This is the second in a four-part blog series. You can find the first part here.
Part 2 – Architecture Review
While network security is not the focus of the GDPR, without it there would inevitably be security incidents and events, some of which would lead to data breaches. Many organisations are working through the legal and process aspects to data handling, along with the underlying IT controls and policies. Inevitably architectural decisions are being influenced by the GDPR and in some organisations security projects must be linked to the GDPR in order to go ahead.
As a result, the GDPR both represents an extra consideration and an opportunity when it comes to architecting network security. Data protection regulations have been around for many years, the intention of GDPR is to improve and unify the situation for EU residents—it is not suddenly a new thing. It does, however, tighten up regulation or place greater emphasis on certain aspects of network security.
The Forrester Report “You Need An Action Plan For The GDPR” ref 1 has a couple of points relevant to this:
- #3 “Privacy-by-design will be the biggest challenge to address”
- #5 “Providing evidence of risk mitigation counts as much as securing data”
Most architecture diagrams in a GDPR context are focused (quite rightly) on data loss prevention. What seems to be missing is the DNS component. No one can doubt any longer that DNS is a threat vector involved in malware activity, ranging from communication with command and control centre(s) through to data exfiltration. Estimates are around 90% of malware activity involves DNS and there have been many widely published security incidents related to DNS in the mainstream media.
Budgets are not unlimited, and no organisation is going to implement every security measure that has a GDPR sticker on it. However, most organisations already have a DNS service today and many of them are reviewing its implementation and assessing its role in network security. Organisations need to take a view on the role of DNS and consciously rule in or out what they will do about it in a security context. This is where an architecture review comes in. As most network communication begins with a DNS lookup, DNS affects the entire network.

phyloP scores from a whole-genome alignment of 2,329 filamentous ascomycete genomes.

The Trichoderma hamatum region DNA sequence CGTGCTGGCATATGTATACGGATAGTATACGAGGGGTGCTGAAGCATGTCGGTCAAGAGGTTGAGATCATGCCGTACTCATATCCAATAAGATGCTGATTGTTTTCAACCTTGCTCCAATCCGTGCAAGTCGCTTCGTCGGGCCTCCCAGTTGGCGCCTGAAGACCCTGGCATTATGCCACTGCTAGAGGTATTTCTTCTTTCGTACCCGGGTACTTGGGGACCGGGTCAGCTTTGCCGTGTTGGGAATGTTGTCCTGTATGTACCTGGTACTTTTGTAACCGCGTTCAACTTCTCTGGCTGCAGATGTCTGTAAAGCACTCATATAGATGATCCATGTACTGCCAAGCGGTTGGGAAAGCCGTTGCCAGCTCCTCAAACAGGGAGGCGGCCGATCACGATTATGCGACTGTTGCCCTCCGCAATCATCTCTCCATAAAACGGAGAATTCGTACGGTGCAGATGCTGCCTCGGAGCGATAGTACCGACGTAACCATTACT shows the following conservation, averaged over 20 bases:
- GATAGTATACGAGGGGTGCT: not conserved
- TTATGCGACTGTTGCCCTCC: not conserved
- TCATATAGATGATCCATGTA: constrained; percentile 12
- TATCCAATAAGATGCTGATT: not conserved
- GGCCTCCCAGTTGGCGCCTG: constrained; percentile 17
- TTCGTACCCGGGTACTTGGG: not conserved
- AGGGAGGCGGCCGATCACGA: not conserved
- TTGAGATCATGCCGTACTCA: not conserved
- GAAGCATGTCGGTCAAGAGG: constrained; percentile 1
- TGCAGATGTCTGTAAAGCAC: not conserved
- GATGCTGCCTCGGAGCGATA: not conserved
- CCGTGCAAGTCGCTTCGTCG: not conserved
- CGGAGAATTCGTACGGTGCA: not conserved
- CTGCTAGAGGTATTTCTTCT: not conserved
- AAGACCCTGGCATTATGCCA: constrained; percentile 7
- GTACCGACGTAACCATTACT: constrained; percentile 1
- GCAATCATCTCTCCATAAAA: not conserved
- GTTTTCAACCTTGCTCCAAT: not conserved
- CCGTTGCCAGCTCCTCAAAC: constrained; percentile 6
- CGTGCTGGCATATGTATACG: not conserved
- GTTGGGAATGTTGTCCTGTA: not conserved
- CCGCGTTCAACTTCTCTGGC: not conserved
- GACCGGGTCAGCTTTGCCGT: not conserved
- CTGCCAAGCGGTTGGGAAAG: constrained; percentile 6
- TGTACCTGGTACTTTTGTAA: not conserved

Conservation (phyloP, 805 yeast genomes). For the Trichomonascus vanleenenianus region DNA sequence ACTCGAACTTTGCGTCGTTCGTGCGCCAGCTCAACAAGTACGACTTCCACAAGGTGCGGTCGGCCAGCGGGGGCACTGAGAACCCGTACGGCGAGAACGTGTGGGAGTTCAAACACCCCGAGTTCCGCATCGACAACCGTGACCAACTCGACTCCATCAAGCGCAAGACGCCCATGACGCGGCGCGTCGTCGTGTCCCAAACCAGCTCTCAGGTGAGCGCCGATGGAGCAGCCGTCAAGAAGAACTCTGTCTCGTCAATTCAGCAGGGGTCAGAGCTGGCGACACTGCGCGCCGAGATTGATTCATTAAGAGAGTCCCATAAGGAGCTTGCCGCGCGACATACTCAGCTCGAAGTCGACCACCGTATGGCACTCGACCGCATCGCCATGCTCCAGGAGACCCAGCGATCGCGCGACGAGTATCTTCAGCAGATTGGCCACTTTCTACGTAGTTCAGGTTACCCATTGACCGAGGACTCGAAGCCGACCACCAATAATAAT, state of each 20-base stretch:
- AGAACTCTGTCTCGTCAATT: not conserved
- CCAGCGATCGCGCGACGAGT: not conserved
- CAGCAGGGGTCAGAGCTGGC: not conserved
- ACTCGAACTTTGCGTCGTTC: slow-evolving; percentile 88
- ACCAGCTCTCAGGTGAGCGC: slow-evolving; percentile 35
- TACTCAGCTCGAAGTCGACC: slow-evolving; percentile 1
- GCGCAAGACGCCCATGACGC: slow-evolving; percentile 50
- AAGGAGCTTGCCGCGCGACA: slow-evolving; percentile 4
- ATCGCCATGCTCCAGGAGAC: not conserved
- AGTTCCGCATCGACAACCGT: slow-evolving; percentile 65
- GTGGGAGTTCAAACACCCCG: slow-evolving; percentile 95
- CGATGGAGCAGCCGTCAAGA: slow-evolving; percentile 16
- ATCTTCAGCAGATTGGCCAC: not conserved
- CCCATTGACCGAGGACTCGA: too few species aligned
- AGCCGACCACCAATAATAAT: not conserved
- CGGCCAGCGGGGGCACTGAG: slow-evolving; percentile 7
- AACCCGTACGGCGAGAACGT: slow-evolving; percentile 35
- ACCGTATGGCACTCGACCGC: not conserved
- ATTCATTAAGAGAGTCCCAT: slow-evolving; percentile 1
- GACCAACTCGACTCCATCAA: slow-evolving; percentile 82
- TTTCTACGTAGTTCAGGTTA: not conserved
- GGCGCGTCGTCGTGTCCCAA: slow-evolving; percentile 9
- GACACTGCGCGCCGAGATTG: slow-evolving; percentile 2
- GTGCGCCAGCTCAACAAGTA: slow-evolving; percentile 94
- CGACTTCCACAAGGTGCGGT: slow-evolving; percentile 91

Below is an illustration of how DNS is exploited at the different stages of the “cyber kill chain”.
Review the above to determine if your network security “privacy by design” addresses each of these stages. You may have it covered (do test!) so add your considered risk assessment to your architecture design documentation. Check that you have evidence these known means of exploitation are monitored, for instance, syslog messages containing queries for domain names that are known indicators of compromise (IOCs).
This breaks down into the following Architecture Review checklist:
- Check if good DNS implementation practice is in place
- The ability to control DNS communication – see below for further discussion
- Understand/Review how DNS is exploited:
- Check DNS Registrar security around the authorisation of changes (is it two- factor?)
- Do you have any DDoS mitigation?
- Is there a process to deal with a malware “kill switch”?
- Is there anything blocking malware C&C communication via DNS?
- Exfiltration of data via DNS
- Test querying IOCs, such as domain names associated with current threats
- Test (unauthorised) data exfiltration/tunneling via DNS (don’t assume you have this covered)
- Document review and DNS risk assessment
Regardless of the technology, you should have DNS implemented so that only your authorised (i.e. known and managed) DNS servers can communicate with the outside world. Specific steps you can take include: